Maintaining your credit score through a divorce
According to the Office for National Statistics, it’s estimated that 42% of marriages in England and Wales end in divorce, a very sad and sobering statistic for the many couples who are currently married in the UK. As we can see it is quite common for marriages to breakdown and it is also well-known that marriage breakdowns are a huge source of stress and upset for all of the people involved. On top of this stress they are also incredibly expensive – invariably to both parties, especially when the lawyers get involved.
There is however a hidden factor of divorce that can affect the finances of both parties – credit scores. In most marriages, finances easily become intertwined, with joint bank accounts, credit cards and personal loans being commonplace. In most cases, the couple may even have a loan together in the form of a secured loan or a joint mortgage, both of which can cause headaches in the event of a house sale.
The first step to protecting your credit rating when going through a divorce is to obtain a copy of your credit report and then let credit reference agencies know when you divorce or legally separate. If there are no active joint agreements still in place, then it is easily possible to remove any financial links that you may have with your ex.
There are also some additional steps that can be taken in order to ensure a clean financial ‘break’. If you do still have some joint agreements in place then you should take the time to close any accounts for which you are a joint owner, signatory or authorised user. If your ex still wants to maintain a particular agreement, it is important that you have your name permanently removed from the account in question. Any unwillingness to settle agreements or amend account ownership, or make payments could result in negative impact on the credit reports of both parties, so this is one step that should not be ignored.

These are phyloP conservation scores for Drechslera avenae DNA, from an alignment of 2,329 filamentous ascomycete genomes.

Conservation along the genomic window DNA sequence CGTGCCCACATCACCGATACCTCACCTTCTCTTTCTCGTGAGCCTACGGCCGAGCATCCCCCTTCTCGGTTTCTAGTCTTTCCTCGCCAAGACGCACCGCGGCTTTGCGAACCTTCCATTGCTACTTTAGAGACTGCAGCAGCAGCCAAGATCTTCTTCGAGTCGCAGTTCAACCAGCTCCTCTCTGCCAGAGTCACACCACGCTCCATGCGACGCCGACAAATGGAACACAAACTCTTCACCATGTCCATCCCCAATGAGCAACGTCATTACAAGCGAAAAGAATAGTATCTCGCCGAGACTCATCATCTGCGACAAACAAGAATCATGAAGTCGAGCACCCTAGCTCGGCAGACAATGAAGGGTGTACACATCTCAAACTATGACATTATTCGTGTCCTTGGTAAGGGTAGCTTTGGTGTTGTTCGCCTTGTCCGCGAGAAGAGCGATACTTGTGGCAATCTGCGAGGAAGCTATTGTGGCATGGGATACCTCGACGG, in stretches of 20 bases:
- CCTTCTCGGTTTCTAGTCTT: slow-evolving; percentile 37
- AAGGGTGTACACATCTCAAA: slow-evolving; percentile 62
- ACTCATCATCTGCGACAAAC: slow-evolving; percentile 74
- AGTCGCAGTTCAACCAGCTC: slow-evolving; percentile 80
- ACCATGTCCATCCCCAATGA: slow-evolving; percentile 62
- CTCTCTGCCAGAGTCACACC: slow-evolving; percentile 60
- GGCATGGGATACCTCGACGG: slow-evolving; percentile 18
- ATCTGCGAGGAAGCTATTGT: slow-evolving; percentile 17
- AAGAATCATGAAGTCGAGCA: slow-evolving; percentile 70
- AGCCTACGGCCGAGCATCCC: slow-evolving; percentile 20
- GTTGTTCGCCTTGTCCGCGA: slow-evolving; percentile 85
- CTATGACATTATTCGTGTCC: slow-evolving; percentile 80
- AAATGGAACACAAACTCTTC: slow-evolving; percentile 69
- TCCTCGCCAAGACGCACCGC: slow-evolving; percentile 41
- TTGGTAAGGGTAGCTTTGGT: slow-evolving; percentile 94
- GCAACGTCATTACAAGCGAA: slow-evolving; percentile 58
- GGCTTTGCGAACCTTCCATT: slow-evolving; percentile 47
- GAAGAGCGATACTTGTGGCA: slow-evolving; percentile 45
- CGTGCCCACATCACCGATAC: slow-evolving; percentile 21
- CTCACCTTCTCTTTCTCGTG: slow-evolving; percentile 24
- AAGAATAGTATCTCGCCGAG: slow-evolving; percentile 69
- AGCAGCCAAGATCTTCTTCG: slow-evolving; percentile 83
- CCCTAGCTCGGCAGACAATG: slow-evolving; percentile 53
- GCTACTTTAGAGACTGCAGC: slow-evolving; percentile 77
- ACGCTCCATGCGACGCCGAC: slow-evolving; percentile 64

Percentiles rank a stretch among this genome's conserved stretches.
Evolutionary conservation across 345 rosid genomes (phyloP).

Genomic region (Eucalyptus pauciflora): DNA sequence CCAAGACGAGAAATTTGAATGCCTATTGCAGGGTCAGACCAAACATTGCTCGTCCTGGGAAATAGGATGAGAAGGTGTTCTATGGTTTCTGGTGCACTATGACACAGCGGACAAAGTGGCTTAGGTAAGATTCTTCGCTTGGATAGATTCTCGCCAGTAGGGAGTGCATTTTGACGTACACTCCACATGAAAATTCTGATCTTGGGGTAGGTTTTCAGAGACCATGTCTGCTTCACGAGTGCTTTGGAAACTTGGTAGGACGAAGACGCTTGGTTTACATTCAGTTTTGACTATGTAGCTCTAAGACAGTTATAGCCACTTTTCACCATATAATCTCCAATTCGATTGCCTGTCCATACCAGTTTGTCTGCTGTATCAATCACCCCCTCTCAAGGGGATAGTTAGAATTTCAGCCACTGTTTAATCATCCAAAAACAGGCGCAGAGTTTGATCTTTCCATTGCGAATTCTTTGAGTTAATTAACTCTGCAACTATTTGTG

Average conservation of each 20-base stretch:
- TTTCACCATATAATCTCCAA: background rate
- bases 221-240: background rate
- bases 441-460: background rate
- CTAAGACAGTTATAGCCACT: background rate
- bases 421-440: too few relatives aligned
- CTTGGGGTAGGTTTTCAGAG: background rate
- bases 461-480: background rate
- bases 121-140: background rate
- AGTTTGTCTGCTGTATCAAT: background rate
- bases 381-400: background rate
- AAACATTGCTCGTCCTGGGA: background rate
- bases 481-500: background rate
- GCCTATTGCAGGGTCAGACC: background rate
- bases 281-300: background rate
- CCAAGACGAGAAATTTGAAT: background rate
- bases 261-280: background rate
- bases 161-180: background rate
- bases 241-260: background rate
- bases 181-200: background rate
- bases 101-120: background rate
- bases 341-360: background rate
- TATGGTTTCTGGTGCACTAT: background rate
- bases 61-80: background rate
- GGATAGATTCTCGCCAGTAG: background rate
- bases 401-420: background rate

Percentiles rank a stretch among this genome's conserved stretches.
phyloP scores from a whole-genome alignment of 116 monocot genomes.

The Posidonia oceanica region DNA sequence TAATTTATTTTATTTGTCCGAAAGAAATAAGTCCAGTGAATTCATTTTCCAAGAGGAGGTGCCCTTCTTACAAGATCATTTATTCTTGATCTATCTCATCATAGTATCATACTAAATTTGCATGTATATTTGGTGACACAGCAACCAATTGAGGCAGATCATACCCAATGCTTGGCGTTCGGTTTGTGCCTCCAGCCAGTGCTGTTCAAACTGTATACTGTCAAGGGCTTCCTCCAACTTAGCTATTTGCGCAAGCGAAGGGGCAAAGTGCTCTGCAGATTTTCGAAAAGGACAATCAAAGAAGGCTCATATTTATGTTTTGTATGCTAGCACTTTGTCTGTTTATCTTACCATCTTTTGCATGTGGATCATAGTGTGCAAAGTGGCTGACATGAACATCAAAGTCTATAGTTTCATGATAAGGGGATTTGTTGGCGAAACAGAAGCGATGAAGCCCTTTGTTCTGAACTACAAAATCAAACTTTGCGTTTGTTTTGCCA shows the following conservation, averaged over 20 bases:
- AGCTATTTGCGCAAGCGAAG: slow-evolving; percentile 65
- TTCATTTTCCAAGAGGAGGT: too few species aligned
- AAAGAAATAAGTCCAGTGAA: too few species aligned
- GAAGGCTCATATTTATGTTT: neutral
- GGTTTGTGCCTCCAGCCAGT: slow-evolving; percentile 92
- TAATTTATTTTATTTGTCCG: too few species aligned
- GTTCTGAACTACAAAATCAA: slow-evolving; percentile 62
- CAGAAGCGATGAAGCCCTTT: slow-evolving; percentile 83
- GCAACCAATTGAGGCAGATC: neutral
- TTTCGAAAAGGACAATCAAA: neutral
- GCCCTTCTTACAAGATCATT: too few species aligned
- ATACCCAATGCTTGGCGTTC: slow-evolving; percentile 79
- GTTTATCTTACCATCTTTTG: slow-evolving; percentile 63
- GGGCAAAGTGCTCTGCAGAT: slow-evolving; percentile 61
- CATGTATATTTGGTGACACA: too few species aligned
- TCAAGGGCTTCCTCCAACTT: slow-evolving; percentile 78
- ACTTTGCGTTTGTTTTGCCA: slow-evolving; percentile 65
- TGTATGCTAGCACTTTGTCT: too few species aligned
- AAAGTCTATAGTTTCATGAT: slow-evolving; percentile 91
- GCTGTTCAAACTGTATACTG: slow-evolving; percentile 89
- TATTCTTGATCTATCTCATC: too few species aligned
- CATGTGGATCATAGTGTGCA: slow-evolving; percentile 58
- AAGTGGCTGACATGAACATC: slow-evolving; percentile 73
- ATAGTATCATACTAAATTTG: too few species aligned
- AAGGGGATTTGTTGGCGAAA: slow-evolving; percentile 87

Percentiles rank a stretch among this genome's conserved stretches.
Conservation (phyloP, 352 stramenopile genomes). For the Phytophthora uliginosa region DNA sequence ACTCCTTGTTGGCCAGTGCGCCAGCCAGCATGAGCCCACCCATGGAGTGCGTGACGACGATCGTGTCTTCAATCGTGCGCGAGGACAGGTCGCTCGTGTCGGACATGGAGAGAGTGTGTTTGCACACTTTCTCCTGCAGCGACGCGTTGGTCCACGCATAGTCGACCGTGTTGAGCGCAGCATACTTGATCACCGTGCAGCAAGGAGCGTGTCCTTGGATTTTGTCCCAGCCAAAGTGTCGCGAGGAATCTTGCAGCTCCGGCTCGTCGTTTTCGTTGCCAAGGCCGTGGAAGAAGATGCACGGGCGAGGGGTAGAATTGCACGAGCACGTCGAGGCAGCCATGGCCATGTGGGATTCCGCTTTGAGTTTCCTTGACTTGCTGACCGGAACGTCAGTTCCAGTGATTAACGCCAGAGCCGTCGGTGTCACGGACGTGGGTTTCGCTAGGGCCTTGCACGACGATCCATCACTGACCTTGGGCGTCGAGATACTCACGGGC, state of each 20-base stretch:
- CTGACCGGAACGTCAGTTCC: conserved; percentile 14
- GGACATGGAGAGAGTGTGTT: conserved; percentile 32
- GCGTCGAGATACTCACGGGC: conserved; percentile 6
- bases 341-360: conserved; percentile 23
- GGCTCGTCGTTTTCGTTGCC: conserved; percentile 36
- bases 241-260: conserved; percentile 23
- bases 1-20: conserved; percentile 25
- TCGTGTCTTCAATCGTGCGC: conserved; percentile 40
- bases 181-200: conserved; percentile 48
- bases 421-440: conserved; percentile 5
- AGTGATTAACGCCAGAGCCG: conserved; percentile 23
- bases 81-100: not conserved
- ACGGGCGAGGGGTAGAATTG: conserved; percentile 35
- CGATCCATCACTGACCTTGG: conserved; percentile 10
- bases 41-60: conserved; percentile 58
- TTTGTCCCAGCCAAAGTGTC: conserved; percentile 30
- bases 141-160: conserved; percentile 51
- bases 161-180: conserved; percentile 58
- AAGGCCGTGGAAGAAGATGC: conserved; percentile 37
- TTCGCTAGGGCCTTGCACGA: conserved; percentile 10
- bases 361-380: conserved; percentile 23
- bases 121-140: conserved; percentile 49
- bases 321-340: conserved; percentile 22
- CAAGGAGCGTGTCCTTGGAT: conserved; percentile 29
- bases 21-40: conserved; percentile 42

As traumatic as a breakup can be it is important that you get your finances in order going forward as a single person in order to maintain a good credit rating. Setting up a budget for your new lifestyle is a great way to maximise your chances of staying on the financial ‘straight and narrow’. It’s likely that your outgoings will have changed, and you will now be living off your own income. Expenses that were perhaps shared previously are now yours and yours alone. It can be a good idea to frequently check your credit report and indeed it’s now possible to subscribe to monitoring services that automatically notify you of any changes.
Then we also have to deal with the emotional side of things. As counter-intuitive as it may be, it pays to be as civil as possible, and for both parties to work together in severing all financial ties. This way, you can avoid being financially ‘married’ to your ex long after the divorce is final.